value

Juan Inigo jinigo at inscri.org.ar
Tue Aug 23 06:24:45 MDT 1994


        Chris Bailey writes

>In the heading to section I, Marx makes totally clear using
>very precise categories from Hegel's _Logic_ with which he was
>extremely familiar, that his intention is to begin his work by
>analyzing the two factors of a commodity, use-value (the Substance of
>value) and value (exchange value - the Magnitude of value).

and Steve Keen agrees with him in that Marx ...

>found that it was possible to hold that use-value was the Substance
>of value and exchange-value the Magnitude of value in general

        I will extend here my previous reply to Steve concerning value.

        What Marx makes totally clear in section I (and not precisely by
using some Hegel's logical categories but by reproducing the real
determinations of the commodity in thought, though I will not specifically
consider the question here) is that use-value is certainly not the
substance of value.

        A commodity is the specific historical form that the general social
relationship (that is, the general regulation of the process of human life)
takes when human material productive forces are sufficiently developed so
as to make the regulation of social life overcome the scope of direct
personal relations, but not developed enough to be directly consciously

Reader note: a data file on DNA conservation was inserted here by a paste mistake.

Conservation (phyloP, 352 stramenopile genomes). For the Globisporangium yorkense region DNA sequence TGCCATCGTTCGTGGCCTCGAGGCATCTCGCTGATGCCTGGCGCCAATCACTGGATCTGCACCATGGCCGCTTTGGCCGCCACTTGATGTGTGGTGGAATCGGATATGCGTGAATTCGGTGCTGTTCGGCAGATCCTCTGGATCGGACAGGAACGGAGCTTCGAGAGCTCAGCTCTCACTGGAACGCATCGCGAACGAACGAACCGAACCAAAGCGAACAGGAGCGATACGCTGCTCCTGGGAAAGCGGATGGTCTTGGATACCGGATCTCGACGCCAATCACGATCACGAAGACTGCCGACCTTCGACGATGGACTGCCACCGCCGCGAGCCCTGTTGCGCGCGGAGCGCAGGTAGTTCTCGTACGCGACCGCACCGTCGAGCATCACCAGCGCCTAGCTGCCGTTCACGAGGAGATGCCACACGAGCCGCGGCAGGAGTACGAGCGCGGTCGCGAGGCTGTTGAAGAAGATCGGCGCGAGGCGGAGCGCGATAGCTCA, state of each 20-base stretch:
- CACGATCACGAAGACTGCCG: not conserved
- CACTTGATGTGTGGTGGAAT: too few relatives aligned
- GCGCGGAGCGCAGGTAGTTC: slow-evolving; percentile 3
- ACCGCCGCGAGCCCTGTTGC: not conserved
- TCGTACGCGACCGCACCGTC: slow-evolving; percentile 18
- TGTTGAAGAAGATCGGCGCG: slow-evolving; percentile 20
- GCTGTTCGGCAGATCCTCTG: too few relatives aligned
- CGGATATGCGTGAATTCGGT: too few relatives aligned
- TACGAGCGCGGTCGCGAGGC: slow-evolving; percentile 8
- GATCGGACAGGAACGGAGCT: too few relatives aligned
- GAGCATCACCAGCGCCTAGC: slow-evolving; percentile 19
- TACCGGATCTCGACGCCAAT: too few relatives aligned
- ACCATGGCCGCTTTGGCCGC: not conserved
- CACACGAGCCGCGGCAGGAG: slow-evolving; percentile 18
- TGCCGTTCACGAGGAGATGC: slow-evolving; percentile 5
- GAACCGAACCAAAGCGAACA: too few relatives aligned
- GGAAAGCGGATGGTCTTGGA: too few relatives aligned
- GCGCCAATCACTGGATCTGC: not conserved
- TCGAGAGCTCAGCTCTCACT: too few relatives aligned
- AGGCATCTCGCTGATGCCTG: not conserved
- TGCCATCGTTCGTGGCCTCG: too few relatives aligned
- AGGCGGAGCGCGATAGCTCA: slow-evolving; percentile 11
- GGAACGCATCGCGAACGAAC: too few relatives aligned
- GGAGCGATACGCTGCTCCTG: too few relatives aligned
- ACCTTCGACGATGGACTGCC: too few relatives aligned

regulated as a collective force of the freely associated individuals.
Commodity production is at the same time a material production and the
production of the general social relation, the production of use-values and
the production of value.

        Being a use-value is what determines a real form as a means for the
human social metabolism process, whichever the specific social form through
which this process regulates itself may be. So use-value has no way to
provide commodities the substance for their historically specific
determination as today general social relationship. But abstract labor as
such lacks this same historical specificity: regardless its specific social
form, any use-value produced by human labor is a materialization of human
nerves and muscles, of the general, therefore, abstract, human capacity to
work. So (precisely contrary to what any, or specifically marxist, labor
theory of value would state) abstract labor cannot be the substance of
value by itself, either.

        As Marx discovers, what makes abstract materialized labor the
substance of value is that, in commodity production (where no general
direct social relationship among individuals exists), this labor is
represented as the capacity of the commodities to relate among themselves
in exchange and, through this, to socially relate their producers.
Consequently, their own social relations fetishistically appear to the
producers of commodities as potencies inherent in the materiality itself of
their products. Where, but in this fetishism, does taking commodities'
materiality, that is, their use-value, as the substance of their specific
social form that makes them be such commodities, belong?

        Steve's conception of use-value as the substance of surplus-value
is nothing but an attempt to follow this fetishistic image of commodity
through the development of commodity into capital, where all human
potencies take concrete form as capital's potencies. Chris, your struggle
against this alienation of human potencies will be hopelessly undermined if
you don't start by discovering it in its very roots.

Juan Inigo
CICP
jinigo at inscri.org.ar



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